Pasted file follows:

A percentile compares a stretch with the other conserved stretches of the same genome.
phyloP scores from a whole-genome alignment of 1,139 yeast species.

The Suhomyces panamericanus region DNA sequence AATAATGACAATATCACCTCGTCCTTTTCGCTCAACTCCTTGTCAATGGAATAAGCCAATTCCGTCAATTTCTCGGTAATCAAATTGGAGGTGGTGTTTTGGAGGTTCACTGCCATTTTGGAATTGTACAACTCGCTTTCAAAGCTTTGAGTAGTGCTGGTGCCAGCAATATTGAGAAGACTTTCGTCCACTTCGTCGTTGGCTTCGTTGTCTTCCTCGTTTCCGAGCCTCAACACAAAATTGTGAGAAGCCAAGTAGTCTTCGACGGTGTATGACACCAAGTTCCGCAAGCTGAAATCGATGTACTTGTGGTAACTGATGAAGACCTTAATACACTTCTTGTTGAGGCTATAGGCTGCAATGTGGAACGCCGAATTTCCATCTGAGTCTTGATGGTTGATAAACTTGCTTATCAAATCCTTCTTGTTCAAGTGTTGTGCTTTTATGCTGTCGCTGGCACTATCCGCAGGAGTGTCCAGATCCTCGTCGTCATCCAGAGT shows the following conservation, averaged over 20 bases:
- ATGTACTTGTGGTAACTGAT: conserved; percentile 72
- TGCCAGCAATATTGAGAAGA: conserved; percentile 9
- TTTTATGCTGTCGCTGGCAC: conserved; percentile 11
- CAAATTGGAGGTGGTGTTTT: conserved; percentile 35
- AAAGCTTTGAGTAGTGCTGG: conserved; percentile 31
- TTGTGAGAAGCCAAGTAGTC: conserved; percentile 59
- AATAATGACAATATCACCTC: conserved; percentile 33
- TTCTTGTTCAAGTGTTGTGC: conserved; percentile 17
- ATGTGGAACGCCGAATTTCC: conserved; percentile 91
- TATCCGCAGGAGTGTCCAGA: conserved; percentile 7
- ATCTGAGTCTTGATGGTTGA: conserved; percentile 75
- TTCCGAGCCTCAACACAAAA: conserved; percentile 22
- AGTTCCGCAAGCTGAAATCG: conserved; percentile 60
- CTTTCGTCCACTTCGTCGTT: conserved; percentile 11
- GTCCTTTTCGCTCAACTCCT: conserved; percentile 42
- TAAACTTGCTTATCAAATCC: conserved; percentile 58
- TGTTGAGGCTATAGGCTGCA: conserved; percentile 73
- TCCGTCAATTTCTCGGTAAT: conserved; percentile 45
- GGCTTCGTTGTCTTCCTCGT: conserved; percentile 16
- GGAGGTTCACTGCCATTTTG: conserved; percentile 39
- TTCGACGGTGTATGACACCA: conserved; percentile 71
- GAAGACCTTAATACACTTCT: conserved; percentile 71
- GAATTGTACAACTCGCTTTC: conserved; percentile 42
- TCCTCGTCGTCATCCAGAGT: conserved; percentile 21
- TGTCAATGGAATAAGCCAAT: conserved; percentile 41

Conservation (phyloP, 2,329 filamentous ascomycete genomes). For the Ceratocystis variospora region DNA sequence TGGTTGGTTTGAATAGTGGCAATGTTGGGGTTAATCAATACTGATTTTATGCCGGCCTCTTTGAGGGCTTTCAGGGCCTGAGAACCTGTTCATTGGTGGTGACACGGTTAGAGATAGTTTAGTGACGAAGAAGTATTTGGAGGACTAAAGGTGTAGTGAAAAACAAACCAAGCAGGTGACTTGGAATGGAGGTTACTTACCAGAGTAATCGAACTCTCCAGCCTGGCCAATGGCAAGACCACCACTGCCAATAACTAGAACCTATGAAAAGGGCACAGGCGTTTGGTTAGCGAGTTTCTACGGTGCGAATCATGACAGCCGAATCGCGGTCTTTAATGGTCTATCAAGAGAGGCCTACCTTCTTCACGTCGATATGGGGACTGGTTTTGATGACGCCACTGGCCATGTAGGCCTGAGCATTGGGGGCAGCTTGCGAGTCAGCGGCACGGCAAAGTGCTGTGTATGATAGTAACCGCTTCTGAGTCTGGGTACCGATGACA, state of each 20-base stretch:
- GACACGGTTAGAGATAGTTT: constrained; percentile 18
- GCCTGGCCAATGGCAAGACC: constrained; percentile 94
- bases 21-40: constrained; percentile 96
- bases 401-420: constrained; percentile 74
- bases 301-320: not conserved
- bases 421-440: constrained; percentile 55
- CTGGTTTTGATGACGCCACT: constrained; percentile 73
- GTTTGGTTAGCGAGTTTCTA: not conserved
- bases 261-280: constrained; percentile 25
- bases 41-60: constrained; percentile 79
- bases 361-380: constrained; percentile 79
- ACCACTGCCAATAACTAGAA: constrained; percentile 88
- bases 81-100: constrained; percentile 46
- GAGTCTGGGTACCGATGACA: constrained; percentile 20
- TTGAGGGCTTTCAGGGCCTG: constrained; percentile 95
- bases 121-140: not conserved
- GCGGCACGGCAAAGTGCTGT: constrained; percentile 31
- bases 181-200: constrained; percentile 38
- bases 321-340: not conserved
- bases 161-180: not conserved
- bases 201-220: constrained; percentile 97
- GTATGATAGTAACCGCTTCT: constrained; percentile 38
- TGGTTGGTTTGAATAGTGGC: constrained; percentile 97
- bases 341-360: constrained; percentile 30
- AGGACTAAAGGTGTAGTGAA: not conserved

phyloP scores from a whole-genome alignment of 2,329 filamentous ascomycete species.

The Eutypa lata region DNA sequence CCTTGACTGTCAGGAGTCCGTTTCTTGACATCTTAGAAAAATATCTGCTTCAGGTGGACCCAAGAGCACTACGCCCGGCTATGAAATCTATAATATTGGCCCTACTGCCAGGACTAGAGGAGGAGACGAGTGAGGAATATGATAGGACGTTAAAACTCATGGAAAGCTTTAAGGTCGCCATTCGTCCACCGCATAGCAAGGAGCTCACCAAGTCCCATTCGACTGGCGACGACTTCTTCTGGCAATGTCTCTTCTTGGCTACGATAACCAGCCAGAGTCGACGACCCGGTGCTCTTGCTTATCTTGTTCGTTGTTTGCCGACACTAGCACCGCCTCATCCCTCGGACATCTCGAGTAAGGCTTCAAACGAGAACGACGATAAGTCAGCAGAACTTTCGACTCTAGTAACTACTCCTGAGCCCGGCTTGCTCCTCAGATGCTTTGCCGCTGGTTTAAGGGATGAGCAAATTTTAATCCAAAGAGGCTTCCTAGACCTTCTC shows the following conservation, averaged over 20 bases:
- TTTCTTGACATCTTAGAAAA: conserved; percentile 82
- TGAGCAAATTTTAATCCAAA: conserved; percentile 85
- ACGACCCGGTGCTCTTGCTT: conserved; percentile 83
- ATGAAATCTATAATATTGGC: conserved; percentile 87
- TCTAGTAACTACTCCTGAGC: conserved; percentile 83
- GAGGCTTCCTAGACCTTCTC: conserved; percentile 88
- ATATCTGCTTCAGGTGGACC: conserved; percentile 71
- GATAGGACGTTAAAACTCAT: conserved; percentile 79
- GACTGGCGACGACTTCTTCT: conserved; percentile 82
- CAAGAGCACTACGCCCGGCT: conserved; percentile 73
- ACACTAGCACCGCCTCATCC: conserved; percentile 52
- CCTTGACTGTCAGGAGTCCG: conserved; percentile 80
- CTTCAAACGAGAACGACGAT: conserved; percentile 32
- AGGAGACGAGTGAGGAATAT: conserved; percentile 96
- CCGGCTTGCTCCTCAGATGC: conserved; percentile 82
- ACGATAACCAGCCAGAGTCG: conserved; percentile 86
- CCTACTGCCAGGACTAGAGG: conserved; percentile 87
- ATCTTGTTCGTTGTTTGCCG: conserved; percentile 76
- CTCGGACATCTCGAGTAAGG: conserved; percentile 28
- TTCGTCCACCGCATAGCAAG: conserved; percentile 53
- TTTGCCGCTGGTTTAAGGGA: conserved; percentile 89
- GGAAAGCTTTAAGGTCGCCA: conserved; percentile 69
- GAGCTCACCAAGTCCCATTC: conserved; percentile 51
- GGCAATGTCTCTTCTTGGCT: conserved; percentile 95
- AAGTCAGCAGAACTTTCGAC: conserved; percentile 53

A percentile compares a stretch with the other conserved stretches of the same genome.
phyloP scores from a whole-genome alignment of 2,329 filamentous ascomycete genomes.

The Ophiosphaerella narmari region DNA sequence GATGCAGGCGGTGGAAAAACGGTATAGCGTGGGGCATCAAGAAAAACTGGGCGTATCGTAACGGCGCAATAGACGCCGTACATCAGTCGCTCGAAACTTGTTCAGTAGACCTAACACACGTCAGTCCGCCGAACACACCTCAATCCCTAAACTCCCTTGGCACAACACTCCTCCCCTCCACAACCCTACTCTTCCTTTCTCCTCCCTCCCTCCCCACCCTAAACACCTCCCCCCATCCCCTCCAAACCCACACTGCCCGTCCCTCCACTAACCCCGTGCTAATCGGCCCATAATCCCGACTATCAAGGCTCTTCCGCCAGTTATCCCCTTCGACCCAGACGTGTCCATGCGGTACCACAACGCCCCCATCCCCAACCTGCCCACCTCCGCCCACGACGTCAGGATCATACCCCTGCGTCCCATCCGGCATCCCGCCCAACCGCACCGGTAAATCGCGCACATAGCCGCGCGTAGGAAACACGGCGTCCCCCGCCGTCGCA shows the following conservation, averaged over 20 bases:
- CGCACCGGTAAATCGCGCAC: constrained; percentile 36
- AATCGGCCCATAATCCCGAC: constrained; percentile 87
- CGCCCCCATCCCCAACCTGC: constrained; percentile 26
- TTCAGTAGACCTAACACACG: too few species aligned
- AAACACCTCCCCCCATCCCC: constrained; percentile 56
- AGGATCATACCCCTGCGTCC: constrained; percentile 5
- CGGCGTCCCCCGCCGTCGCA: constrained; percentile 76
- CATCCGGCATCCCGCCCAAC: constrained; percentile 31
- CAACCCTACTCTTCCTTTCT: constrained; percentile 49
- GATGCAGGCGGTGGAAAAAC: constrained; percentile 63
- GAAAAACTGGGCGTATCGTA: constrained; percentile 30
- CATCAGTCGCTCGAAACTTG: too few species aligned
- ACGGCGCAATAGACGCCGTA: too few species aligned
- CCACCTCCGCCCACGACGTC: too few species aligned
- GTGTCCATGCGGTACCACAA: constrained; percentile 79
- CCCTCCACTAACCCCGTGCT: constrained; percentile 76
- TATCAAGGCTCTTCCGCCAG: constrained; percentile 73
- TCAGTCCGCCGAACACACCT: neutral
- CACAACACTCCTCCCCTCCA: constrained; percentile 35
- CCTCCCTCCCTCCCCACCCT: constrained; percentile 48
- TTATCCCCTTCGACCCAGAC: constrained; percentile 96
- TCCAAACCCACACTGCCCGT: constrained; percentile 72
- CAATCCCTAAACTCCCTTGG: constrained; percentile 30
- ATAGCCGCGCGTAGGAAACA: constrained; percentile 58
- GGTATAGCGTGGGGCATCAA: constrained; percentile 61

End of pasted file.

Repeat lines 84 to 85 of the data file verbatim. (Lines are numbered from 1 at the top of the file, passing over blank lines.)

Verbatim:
The Ophiosphaerella narmari region DNA sequence GATGCAGGCGGTGGAAAAACGGTATAGCGTGGGGCATCAAGAAAAACTGGGCGTATCGTAACGGCGCAATAGACGCCGTACATCAGTCGCTCGAAACTTGTTCAGTAGACCTAACACACGTCAGTCCGCCGAACACACCTCAATCCCTAAACTCCCTTGGCACAACACTCCTCCCCTCCACAACCCTACTCTTCCTTTCTCCTCCCTCCCTCCCCACCCTAAACACCTCCCCCCATCCCCTCCAAACCCACACTGCCCGTCCCTCCACTAACCCCGTGCTAATCGGCCCATAATCCCGACTATCAAGGCTCTTCCGCCAGTTATCCCCTTCGACCCAGACGTGTCCATGCGGTACCACAACGCCCCCATCCCCAACCTGCCCACCTCCGCCCACGACGTCAGGATCATACCCCTGCGTCCCATCCGGCATCCCGCCCAACCGCACCGGTAAATCGCGCACATAGCCGCGCGTAGGAAACACGGCGTCCCCCGCCGTCGCA shows the following conservation, averaged over 20 bases:
- CGCACCGGTAAATCGCGCAC: constrained; percentile 36